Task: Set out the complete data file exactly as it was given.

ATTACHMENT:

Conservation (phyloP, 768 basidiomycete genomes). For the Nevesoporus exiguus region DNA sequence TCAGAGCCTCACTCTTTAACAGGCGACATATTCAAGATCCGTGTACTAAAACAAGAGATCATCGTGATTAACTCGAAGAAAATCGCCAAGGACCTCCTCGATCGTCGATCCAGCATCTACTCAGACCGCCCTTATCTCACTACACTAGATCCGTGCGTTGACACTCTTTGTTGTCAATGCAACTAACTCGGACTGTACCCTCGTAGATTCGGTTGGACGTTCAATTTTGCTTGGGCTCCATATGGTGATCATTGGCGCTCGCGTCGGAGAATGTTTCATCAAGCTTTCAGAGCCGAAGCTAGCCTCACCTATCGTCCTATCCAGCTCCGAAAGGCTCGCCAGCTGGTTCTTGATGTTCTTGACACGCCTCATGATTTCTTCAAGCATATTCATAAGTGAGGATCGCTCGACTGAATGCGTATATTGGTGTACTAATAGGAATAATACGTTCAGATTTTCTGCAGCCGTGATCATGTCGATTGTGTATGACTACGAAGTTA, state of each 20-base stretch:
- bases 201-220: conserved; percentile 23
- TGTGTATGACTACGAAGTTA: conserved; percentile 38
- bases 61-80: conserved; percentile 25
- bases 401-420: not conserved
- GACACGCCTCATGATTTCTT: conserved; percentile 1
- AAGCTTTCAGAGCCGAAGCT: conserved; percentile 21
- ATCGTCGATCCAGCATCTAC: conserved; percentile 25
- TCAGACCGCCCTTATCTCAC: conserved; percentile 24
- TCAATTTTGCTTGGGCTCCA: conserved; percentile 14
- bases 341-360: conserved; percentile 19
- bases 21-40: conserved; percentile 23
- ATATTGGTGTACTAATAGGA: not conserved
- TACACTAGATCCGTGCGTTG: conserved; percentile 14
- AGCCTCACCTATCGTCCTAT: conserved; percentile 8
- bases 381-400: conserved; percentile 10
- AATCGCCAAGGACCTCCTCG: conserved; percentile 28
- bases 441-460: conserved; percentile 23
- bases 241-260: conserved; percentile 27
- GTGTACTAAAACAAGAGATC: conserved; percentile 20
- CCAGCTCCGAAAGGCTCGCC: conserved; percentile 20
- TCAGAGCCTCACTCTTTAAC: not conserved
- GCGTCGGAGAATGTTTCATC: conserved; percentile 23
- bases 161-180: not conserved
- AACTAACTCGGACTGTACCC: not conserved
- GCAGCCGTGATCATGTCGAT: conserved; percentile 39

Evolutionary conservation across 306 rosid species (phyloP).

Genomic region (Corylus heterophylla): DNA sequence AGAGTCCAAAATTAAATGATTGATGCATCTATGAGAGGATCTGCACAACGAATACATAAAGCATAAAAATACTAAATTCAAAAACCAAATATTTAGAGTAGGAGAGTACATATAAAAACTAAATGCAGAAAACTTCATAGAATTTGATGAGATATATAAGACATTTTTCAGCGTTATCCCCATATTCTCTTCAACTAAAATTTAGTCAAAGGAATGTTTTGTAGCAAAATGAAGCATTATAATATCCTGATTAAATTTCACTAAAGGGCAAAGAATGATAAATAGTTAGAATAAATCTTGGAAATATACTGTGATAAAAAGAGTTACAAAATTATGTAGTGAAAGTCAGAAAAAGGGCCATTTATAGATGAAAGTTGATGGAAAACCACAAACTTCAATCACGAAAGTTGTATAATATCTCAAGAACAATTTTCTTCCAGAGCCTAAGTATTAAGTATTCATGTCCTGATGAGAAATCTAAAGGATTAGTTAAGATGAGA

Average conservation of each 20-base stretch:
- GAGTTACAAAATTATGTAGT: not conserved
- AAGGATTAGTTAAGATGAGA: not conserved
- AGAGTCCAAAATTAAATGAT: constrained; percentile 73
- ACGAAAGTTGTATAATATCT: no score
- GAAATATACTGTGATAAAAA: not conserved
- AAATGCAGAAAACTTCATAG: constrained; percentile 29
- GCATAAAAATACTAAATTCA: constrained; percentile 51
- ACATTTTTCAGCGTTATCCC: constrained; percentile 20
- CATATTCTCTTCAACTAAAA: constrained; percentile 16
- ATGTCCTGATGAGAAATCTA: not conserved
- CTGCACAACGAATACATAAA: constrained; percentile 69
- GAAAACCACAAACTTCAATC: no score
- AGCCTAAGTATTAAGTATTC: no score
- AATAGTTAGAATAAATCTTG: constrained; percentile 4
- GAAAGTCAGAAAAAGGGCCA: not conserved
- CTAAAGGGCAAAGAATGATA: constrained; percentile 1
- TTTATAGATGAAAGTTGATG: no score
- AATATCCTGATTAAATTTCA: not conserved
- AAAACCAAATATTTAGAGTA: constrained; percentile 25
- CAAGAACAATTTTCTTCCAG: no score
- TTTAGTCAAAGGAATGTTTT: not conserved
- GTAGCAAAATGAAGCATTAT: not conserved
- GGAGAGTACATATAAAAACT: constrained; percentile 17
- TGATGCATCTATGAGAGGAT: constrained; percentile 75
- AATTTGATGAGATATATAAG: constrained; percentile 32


Conservation (phyloP, 768 basidiomycete genomes). For the Nevesoporus exiguus region DNA sequence TCAGAGCCTCACTCTTTAACAGGCGACATATTCAAGATCCGTGTACTAAAACAAGAGATCATCGTGATTAACTCGAAGAAAATCGCCAAGGACCTCCTCGATCGTCGATCCAGCATCTACTCAGACCGCCCTTATCTCACTACACTAGATCCGTGCGTTGACACTCTTTGTTGTCAATGCAACTAACTCGGACTGTACCCTCGTAGATTCGGTTGGACGTTCAATTTTGCTTGGGCTCCATATGGTGATCATTGGCGCTCGCGTCGGAGAATGTTTCATCAAGCTTTCAGAGCCGAAGCTAGCCTCACCTATCGTCCTATCCAGCTCCGAAAGGCTCGCCAGCTGGTTCTTGATGTTCTTGACACGCCTCATGATTTCTTCAAGCATATTCATAAGTGAGGATCGCTCGACTGAATGCGTATATTGGTGTACTAATAGGAATAATACGTTCAGATTTTCTGCAGCCGTGATCATGTCGATTGTGTATGACTACGAAGTTA, state of each 20-base stretch:
- bases 201-220: conserved; percentile 23
- TGTGTATGACTACGAAGTTA: conserved; percentile 38
- bases 61-80: conserved; percentile 25
- bases 401-420: not conserved
- GACACGCCTCATGATTTCTT: conserved; percentile 1
- AAGCTTTCAGAGCCGAAGCT: conserved; percentile 21
- ATCGTCGATCCAGCATCTAC: conserved; percentile 25
- TCAGACCGCCCTTATCTCAC: conserved; percentile 24
- TCAATTTTGCTTGGGCTCCA: conserved; percentile 14
- bases 341-360: conserved; percentile 19
- bases 21-40: conserved; percentile 23
- ATATTGGTGTACTAATAGGA: not conserved
- TACACTAGATCCGTGCGTTG: conserved; percentile 14
- AGCCTCACCTATCGTCCTAT: conserved; percentile 8
- bases 381-400: conserved; percentile 10
- AATCGCCAAGGACCTCCTCG: conserved; percentile 28
- bases 441-460: conserved; percentile 23
- bases 241-260: conserved; percentile 27
- GTGTACTAAAACAAGAGATC: conserved; percentile 20
- CCAGCTCCGAAAGGCTCGCC: conserved; percentile 20
- TCAGAGCCTCACTCTTTAAC: not conserved
- GCGTCGGAGAATGTTTCATC: conserved; percentile 23
- bases 161-180: not conserved
- AACTAACTCGGACTGTACCC: not conserved
- GCAGCCGTGATCATGTCGAT: conserved; percentile 39

Evolutionary conservation across 306 rosid species (phyloP).

Genomic region (Corylus heterophylla): DNA sequence AGAGTCCAAAATTAAATGATTGATGCATCTATGAGAGGATCTGCACAACGAATACATAAAGCATAAAAATACTAAATTCAAAAACCAAATATTTAGAGTAGGAGAGTACATATAAAAACTAAATGCAGAAAACTTCATAGAATTTGATGAGATATATAAGACATTTTTCAGCGTTATCCCCATATTCTCTTCAACTAAAATTTAGTCAAAGGAATGTTTTGTAGCAAAATGAAGCATTATAATATCCTGATTAAATTTCACTAAAGGGCAAAGAATGATAAATAGTTAGAATAAATCTTGGAAATATACTGTGATAAAAAGAGTTACAAAATTATGTAGTGAAAGTCAGAAAAAGGGCCATTTATAGATGAAAGTTGATGGAAAACCACAAACTTCAATCACGAAAGTTGTATAATATCTCAAGAACAATTTTCTTCCAGAGCCTAAGTATTAAGTATTCATGTCCTGATGAGAAATCTAAAGGATTAGTTAAGATGAGA

Average conservation of each 20-base stretch:
- GAGTTACAAAATTATGTAGT: not conserved
- AAGGATTAGTTAAGATGAGA: not conserved
- AGAGTCCAAAATTAAATGAT: constrained; percentile 73
- ACGAAAGTTGTATAATATCT: no score
- GAAATATACTGTGATAAAAA: not conserved
- AAATGCAGAAAACTTCATAG: constrained; percentile 29
- GCATAAAAATACTAAATTCA: constrained; percentile 51
- ACATTTTTCAGCGTTATCCC: constrained; percentile 20
- CATATTCTCTTCAACTAAAA: constrained; percentile 16
- ATGTCCTGATGAGAAATCTA: not conserved
- CTGCACAACGAATACATAAA: constrained; percentile 69
- GAAAACCACAAACTTCAATC: no score
- AGCCTAAGTATTAAGTATTC: no score
- AATAGTTAGAATAAATCTTG: constrained; percentile 4
- GAAAGTCAGAAAAAGGGCCA: not conserved
- CTAAAGGGCAAAGAATGATA: constrained; percentile 1
- TTTATAGATGAAAGTTGATG: no score
- AATATCCTGATTAAATTTCA: not conserved
- AAAACCAAATATTTAGAGTA: constrained; percentile 25
- CAAGAACAATTTTCTTCCAG: no score
- TTTAGTCAAAGGAATGTTTT: not conserved
- GTAGCAAAATGAAGCATTAT: not conserved
- GGAGAGTACATATAAAAACT: constrained; percentile 17
- TGATGCATCTATGAGAGGAT: constrained; percentile 75
- AATTTGATGAGATATATAAG: constrained; percentile 32